Day 11 – Dodging Bikes in Amsterdam

Each day starts with me locking my hotel room door with a key from the roll I was given when I checked in, then winding my way down six flights of steep, creaky stairs to the lobby. There, a little man who takes his duty to feed us breakfast very seriously, gives a cheery “Bon Jour!” and offers me a glass of freshly squeezed orange juice. I never say no.

After that, he brings a basket of bread to the table, crowned with a soft buttery croissant. I do not know who makes them but I want to take them home with me. I can smell the freshness. He also brings a plate of meats and cheeses and will make a boiled egg if I ask. Of course, There is also a selection of fruit and muesli. Today, I had a plumb and an apricot.

I realized that I still haven’t had a waffle here in Belgium and I probably should before I leave. In fact, I definitely should.

The area around my hotel (the main square) is being set up for the Grand Start if Tour de France beginning Saturday. I have watched the set up take shape each day as I walk past.

Last group tour today; I was going to Amsterdam. Our guide today couldn’t have been more opposite of the energetic Spanish girl we had yesterday. He was tall and large and quiet. This tour was supposed to be in both English and Spanish and I don’t think either was his native tongue, so it seemed like it was often too much trouble for him to translate, so he said nothing at all.

Our first stop was a small, family owned farm near the city center where they make cheese and clogs. My first impression getting off the bus was that it was a bit quirky and unkept—not at all the type of place you would expect a tour bus to stop. My second impression—and all of them after that—was that it was VERY quirky and unkept.

Perhaps we stopped there because the owner spoke many languages. He impressed us by spouting off in English, and the languages used in the surrounding countries (French, German, Dutch), but also Chinese (says he knows three dialects), Japanese, Spanish, Russian, and maybe others; I don’t know.

He tried to do his little cheese making demonstration in English and Spanish—he really did. But I think it was more of switching back and forth—one step in English, the next in Spanish, and so on. Either way, he had a lot of personality and was fun to listen to. He started and finished with samples of their Gouda cheese in various flavors and it was delicious. He said he was an eighth generation cheese maker. That’s hard to get my head around.

We didn’t get a demonstration, but they had clogs in all stages of development and he was clacking around on the concrete floors modeling them for us and claiming they were very comfortable.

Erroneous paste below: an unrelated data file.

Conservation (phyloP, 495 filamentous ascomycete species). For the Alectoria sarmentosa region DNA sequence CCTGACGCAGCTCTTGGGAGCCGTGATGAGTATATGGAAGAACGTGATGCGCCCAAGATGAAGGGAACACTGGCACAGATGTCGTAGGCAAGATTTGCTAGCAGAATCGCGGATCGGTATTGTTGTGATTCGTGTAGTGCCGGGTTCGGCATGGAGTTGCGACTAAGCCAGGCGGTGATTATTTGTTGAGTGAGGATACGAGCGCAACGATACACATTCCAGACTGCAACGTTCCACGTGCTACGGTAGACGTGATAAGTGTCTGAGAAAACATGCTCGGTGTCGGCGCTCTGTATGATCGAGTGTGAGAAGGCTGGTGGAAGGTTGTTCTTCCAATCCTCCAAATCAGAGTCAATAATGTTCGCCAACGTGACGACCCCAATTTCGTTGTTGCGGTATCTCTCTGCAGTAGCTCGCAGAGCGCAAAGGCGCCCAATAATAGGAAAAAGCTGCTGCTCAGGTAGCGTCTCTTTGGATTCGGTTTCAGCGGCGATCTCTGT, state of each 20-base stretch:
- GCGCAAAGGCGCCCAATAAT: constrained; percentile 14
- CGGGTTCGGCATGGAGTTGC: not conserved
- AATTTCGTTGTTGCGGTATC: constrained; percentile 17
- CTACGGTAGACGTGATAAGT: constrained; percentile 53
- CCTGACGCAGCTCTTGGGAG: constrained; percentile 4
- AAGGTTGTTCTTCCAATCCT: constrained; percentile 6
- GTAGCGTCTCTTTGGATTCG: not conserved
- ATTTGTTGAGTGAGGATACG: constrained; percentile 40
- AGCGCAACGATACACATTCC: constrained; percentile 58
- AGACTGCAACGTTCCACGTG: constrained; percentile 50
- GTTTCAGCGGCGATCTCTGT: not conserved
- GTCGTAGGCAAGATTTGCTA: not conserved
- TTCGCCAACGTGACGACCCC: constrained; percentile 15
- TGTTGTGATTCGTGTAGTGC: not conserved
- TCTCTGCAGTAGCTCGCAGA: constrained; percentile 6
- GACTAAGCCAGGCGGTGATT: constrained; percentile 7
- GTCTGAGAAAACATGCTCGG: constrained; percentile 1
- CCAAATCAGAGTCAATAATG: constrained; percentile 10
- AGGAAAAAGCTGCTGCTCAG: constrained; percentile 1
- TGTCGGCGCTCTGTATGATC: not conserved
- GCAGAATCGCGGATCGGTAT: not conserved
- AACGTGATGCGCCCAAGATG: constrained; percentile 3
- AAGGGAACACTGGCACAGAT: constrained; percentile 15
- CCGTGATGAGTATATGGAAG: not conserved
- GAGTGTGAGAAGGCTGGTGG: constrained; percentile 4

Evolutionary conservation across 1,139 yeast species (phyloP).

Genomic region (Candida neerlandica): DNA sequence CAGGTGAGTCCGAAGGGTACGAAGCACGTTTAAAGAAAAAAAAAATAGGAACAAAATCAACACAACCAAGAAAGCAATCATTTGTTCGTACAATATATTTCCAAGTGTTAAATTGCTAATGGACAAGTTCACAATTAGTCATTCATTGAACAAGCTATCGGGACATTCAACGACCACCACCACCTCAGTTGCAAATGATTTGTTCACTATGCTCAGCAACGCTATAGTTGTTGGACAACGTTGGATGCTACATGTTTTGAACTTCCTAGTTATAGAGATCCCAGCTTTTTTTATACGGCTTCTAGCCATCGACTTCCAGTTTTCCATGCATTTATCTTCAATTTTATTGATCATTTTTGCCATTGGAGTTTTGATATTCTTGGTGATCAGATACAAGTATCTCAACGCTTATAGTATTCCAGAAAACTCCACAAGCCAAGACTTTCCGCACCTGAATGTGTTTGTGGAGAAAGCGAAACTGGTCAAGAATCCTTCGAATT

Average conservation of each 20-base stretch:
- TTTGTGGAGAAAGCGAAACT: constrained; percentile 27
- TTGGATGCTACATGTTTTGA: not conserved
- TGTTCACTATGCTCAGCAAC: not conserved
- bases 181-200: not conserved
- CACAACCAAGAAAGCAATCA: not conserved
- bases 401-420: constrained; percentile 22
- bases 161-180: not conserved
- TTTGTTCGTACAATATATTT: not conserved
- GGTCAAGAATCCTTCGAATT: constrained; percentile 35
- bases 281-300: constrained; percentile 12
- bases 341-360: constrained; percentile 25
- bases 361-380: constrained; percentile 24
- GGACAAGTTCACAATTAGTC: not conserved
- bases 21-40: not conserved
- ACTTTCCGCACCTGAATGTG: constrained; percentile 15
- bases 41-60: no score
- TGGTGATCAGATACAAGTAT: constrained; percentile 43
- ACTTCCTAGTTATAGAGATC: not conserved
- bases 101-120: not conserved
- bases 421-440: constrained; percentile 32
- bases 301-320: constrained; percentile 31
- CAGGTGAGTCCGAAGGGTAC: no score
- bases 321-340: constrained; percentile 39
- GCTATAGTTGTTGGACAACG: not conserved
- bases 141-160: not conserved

His wife and son ran the gift shop so it had some order and charm to it. I have no room in my back pack for a block of cheese, so I choose a magnet for my memory of this fun and funny little place.

After the cheese shop, they gave us a photo op with a windmill. While the technology of these old windmills has been replaced with a newer version, there are lots of the old ones still running. I learned they were meant to be (and this still is) someone’s residence. I don’t know how convenient it is, but It’s sure cute.

Another thing I never knew about that area is how many Dutch live in little houseboats along the water. There were all shapes, sizes, and price ranges. And there were cool looking bike paths all through the country. That looked like fun to me.

The guide showed us some of the highlights of Amsterdam as the bus slowly crawled through the city. While Belgians are more known For their bike riding, I quickly realized that the Belgians have nothing on Amsterdam. “Beware of bikes!” Was the guides final admonition as we got off the bus. I heard some folks talking that there are 3,000 bike/pedestrian accidents in Amsterdam a year and I realized this was, quite possibly, the most dangerous part of my trip. The bicycles often had their own lane, but one had to cross the land somehow and there was a constant stream of bikes and they did not slow down. The bike parking lots were amazing and at the train station I wondered how one would ever find their bike again.

I decided to go to Haarlem by train first. I have been there before but I was drawn to the home of Corrie ten Boom and her family. They helped Jews during WWII and consequently Corrie suffered in Ravensbruck concentration camp and her sister died there. I would recommend the stop if you are ever nearby.

Back in Amsterdam, I walked around, smelling Cannibis and attempting to get in the Anne Frank museum, but I guess you can’t even enter a gift shop unless you buy tickets months in advance.

I dodged bikes, walked along the flower market, attempted to avoid the red light district, and and eventually bought a smoothie and some Dutch chocolate. It’s a very busy city and there was lots more to see but things I was most interested such as the Bible museum and Jewish museum seemed to be closed. If I had known the bus was going to be more than 30 minutes late, I would have taken the time to go by the Jewish WWII memorial that we had driven by earlier. Oh well.

My take away from Amsterdam is that it is a beautiful town and you might enjoy it if you are quick on your feet and like the sickly sweet smells. But the highlight of my day was probably the quirky cheese man and his delicious Gouda cheese.